Thieving vicar who fled Sheffield Crown Court trial arrested by police

Church of England vicar Simon Reynolds, 50, leaves Sheffield Crown Court, where he is accused of keeping fees handed over to him by bereaved families and engaged couples when he was priest-in-charge of All Saints Church in Darton, near Barnsley, South Yorkshire.  Photo credit: Dave Higgens/PA Wire
Church of England vicar Simon Reynolds, 50, leaves Sheffield Crown Court, where he is accused of keeping fees handed over to him by bereaved families and engaged couples when he was priest-in-charge of All Saints Church in Darton, near Barnsley, South Yorkshire. Photo credit: Dave Higgens/PA Wire
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A thieving vicar who stole £24,000 of church funds including funeral money and went on the run during his trial has been found and arrested.

Simon Reynolds, aged 50, was on trial at Sheffield Crown Court but absconded just before the jury found him guilty of theft in his absence.

Reynolds took money meant for weddings and funerals while he worked at All Saints Church in Darton, near Barnsley.

Today South Yorkshire Police announced they have arrested the man after a search operation was launched.

A spokesman said: “The man has since made contact with officers and handed himself in this morning at a Sheffield police station where he was immediately arrested.

“He will remain in police custody until he is due back in court this afternoon.”

Reynolds, of Upper Church Lane, Surrey, had denied four counts of theft between 2007 and 2013 resulting in the Crown Court trial.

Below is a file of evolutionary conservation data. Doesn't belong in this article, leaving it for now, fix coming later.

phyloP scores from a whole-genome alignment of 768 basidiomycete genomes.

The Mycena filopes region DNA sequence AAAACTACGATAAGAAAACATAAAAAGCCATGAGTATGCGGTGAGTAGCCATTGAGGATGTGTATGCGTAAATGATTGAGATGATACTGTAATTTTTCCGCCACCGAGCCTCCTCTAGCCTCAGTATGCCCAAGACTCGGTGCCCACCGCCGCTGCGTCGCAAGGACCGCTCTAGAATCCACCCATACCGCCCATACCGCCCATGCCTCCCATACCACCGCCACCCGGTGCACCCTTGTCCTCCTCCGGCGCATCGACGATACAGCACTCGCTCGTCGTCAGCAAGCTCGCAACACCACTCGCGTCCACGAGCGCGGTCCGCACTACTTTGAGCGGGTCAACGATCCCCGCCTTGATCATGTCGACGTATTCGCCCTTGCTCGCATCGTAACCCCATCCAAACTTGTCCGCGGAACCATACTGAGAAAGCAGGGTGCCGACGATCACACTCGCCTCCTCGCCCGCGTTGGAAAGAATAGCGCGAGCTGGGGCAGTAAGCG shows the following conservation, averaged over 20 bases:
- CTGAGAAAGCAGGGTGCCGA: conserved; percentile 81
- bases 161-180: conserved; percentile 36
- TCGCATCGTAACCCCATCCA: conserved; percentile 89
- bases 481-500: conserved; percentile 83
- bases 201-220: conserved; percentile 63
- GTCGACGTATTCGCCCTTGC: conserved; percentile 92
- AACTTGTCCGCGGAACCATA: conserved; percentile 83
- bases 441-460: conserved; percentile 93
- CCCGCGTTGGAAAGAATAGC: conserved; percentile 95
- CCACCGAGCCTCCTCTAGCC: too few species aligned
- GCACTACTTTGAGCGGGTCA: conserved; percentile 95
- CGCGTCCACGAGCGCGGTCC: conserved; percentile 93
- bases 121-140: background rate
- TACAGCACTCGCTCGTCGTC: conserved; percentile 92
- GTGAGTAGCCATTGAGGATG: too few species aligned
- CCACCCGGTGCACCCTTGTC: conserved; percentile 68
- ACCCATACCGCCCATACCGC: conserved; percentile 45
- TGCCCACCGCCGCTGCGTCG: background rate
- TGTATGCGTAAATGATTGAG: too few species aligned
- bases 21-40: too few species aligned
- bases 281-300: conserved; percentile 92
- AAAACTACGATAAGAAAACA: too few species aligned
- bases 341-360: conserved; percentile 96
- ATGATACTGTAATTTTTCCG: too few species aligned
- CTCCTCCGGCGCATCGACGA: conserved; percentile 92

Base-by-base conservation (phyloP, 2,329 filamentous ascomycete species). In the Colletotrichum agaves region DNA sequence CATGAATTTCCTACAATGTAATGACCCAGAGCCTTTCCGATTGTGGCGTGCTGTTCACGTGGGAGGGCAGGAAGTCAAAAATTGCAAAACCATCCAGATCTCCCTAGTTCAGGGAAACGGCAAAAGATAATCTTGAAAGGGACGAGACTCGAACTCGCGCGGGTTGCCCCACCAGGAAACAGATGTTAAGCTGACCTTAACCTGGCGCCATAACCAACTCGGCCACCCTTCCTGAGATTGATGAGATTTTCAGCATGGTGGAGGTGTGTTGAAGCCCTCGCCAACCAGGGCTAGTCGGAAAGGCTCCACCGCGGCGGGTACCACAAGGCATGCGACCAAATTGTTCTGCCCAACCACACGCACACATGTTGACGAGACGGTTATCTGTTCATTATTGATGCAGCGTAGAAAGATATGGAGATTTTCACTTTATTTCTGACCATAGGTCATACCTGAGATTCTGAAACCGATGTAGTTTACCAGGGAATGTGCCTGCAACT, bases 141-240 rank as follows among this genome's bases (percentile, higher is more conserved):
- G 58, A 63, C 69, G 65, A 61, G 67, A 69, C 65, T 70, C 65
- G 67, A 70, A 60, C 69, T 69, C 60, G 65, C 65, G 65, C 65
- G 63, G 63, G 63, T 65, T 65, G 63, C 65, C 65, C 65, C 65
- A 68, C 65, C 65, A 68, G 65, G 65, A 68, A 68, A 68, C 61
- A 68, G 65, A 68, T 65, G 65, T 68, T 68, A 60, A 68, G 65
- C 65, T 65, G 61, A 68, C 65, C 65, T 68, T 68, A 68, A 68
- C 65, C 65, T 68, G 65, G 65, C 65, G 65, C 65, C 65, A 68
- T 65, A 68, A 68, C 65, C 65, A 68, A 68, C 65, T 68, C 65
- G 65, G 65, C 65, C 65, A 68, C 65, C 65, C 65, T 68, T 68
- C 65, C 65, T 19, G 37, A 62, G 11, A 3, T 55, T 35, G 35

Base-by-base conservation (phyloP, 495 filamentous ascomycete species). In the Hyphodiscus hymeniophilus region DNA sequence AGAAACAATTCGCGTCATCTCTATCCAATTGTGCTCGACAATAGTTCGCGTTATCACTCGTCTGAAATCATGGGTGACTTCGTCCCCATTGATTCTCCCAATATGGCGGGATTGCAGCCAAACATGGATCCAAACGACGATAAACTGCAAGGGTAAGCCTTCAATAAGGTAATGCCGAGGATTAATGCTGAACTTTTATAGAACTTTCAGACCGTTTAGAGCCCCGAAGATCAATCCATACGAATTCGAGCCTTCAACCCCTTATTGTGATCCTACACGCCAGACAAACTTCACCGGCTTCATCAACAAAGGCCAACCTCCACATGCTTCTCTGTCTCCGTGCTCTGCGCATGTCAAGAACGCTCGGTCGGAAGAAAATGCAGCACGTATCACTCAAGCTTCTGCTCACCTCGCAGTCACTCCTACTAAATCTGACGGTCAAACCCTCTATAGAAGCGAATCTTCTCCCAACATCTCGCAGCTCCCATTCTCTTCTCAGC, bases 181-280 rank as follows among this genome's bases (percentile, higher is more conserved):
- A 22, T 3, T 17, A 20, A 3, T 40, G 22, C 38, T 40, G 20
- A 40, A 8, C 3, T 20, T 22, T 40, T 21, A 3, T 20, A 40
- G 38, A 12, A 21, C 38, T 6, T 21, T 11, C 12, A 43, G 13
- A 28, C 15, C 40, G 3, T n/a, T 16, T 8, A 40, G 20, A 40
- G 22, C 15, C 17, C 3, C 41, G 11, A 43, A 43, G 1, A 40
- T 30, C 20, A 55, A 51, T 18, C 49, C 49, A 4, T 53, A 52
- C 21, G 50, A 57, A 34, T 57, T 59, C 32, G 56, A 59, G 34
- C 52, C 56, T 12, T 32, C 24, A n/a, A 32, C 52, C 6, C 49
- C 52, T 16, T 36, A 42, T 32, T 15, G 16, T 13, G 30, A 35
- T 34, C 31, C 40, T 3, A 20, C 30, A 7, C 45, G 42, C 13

Reynolds took money given to him by engaged couples and bereaved families that was meant for Darton All Saints Parochial Parish Council and Wakefield Diocesan Board of Finance.

Opening the case for the prosecution last week, Tom Storey told the jury it was Reynolds’s responsibility to hand over the fees paid for weddings and funerals to the diocese.

Mr Storey said an investigation by the church, then the police, showed he had only passed on a fraction of what he should.

The prosecutor said the offences, allegedly committed between 2007 and 2013, were a “significant breach of trust”.

Reynolds was accused of four counts of theft. The first three related to fees he should have sent to the Wakefield Diocesan Board of Finance, for marriages, funeral and churchyard monuments respectively. The fourth related to fees for monuments that should have gone to the parochial church council.

The defendant denied all the charges.